This is the question I hear more than any other. Because strength training can interfere with results of pure speed training, many athletes are asking how they should structure their workouts to take advantage of both strength training and speed training.
Remember, muscles have two distinct fiber types – fast twitch for muscle speed and slow twitch for muscle strength.
These different fiber types cannot be separated apart from each other and trained individually. Depending on your training methods, you either end up training the entire muscle for better strength or for better speed, but never for better strength and speed at the same time.
Therefore, in order to maximize your sports performance, beat out your competition, and advance your athletic career, you need at least two methods of training your muscles: One to train for speed and another for strength – using different techniques and different times. Here is how I recommend athletes schedule their workouts when they need to be both strong and fast – based on whether you are in mid-season or off-season.
Tip #1: Make sure you do our isometric speed training programs last and try to schedule your speed training session at least 6-8 hours after strength training. Doing our programs last will make good use of your muscles memory, allowing the entire muscle to remain in a quickened state for as long as possible. This is typically the rest of the evening and throughout the night. If you do our speed training program first, it is very likely that your strength training will wipe out the stored fast twitch response within your muscles leaving your muscles tired and heavy for extended periods of time.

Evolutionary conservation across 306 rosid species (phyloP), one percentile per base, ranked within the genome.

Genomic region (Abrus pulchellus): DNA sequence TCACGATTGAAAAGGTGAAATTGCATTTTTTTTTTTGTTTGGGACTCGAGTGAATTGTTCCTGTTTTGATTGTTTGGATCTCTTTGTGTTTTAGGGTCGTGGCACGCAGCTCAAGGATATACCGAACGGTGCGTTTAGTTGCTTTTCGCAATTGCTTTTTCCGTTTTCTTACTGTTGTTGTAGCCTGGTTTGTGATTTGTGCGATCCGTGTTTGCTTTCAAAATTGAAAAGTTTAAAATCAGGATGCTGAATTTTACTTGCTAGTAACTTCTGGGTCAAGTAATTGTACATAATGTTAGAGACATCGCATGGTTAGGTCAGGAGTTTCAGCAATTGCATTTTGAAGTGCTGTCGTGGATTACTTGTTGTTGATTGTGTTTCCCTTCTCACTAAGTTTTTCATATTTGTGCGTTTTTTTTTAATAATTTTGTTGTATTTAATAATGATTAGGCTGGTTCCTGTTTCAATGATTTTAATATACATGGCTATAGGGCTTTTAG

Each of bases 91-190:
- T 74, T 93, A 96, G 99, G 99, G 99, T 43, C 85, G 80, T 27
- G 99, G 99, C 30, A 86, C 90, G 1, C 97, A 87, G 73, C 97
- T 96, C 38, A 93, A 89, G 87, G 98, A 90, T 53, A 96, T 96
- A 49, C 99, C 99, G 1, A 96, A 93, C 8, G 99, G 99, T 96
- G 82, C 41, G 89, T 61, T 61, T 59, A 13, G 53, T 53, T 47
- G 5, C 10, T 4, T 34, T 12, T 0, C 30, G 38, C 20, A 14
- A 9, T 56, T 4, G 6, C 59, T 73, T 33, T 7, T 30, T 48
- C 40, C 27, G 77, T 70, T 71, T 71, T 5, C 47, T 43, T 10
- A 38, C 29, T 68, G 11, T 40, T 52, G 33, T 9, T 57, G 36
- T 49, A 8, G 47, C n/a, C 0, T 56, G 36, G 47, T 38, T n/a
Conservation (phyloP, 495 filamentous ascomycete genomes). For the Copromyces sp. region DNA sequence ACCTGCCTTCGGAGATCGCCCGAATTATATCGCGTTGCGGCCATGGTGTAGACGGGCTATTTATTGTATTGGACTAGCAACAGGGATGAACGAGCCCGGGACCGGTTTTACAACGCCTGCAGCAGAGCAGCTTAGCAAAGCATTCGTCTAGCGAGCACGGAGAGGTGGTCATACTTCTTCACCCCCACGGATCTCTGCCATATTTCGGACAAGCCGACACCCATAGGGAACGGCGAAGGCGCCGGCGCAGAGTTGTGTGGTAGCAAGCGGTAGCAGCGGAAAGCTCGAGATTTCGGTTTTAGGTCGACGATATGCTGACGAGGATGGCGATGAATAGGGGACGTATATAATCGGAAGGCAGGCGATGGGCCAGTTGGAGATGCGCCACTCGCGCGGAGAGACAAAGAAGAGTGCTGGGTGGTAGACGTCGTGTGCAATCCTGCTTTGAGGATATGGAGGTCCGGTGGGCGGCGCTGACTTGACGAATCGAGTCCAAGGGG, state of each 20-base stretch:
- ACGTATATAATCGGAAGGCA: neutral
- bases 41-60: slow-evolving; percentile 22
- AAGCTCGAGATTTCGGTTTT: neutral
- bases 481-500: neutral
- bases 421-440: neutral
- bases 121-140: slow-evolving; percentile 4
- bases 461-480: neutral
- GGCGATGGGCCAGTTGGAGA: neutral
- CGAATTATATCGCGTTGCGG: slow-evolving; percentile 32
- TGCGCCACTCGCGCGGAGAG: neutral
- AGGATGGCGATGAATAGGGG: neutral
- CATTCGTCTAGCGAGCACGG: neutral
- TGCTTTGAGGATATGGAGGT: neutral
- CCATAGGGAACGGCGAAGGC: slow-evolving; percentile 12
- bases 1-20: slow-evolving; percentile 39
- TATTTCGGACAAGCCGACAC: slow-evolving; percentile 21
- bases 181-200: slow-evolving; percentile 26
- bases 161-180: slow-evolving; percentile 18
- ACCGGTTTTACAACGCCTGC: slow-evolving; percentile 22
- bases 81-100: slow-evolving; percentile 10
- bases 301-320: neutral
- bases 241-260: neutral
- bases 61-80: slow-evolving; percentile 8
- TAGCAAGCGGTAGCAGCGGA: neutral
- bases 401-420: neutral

Tip #2: Schedule the speed training exercises the same time each day. Your muscles will respond best if you choose the same time each day to train.
Tip #3: Try to coordinate the days that you strength train a muscle group (that is, with weights or plyometrics), so they do not overlap with identical muscles to be trained later that evening for speed training.
In other words, if you are going to weight train your hamstrings by doing leg curls on a Tuesday, for example, make sure that you are not also scheduled to speed train (isometric training with the resistance band) those same hamstrings later that evening.
Upper body weight training will not affect lower body speed training and vice versa. Feel free to do both on the same day without any negative effects.
Tip #4: After doing our speed training exercises for at least 4 to 6 weeks, you can begin to incorporate the four training modifications contained in our AfterBurner video.
[NOTE: The link to this video is emailed free to those who are already using an AthleticQuickness.com speed training program and will help you break through any plateaus or sticking points in your speed improvements and quickly give you additional speed and advantage in your sports performance.]